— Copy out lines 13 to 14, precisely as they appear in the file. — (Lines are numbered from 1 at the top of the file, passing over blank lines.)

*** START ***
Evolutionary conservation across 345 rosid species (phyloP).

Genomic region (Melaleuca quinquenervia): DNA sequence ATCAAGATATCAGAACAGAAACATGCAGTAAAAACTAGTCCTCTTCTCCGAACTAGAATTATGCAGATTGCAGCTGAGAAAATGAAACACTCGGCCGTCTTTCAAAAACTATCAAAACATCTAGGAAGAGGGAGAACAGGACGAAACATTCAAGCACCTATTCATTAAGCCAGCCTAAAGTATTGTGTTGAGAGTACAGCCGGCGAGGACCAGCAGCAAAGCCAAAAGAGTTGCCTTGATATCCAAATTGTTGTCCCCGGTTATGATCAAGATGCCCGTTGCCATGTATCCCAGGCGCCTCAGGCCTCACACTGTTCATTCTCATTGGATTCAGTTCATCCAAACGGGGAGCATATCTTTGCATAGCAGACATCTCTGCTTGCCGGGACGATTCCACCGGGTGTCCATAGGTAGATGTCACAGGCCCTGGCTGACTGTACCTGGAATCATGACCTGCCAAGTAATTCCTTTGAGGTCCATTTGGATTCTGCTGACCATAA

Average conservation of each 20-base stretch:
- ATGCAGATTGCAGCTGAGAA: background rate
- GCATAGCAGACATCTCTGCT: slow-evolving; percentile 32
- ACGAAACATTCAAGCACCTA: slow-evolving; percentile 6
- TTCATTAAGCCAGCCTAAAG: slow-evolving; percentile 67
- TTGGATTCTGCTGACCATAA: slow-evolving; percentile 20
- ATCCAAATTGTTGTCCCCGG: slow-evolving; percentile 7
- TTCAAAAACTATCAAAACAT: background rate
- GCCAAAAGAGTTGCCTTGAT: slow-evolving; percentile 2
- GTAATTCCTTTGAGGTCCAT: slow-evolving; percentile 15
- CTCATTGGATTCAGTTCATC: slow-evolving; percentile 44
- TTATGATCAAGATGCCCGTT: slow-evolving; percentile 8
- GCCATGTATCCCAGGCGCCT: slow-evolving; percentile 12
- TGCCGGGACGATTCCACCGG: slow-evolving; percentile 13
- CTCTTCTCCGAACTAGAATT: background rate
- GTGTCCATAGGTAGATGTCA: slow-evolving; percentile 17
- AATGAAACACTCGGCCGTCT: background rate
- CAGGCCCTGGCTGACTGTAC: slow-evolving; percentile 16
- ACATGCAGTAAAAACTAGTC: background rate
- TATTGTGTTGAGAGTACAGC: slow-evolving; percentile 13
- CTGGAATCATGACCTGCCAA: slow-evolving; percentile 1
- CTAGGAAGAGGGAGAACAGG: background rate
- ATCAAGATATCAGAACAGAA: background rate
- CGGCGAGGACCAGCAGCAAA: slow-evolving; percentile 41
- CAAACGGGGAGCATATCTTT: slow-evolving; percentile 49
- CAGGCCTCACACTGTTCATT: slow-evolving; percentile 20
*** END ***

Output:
- CTCATTGGATTCAGTTCATC: slow-evolving; percentile 44
- TTATGATCAAGATGCCCGTT: slow-evolving; percentile 8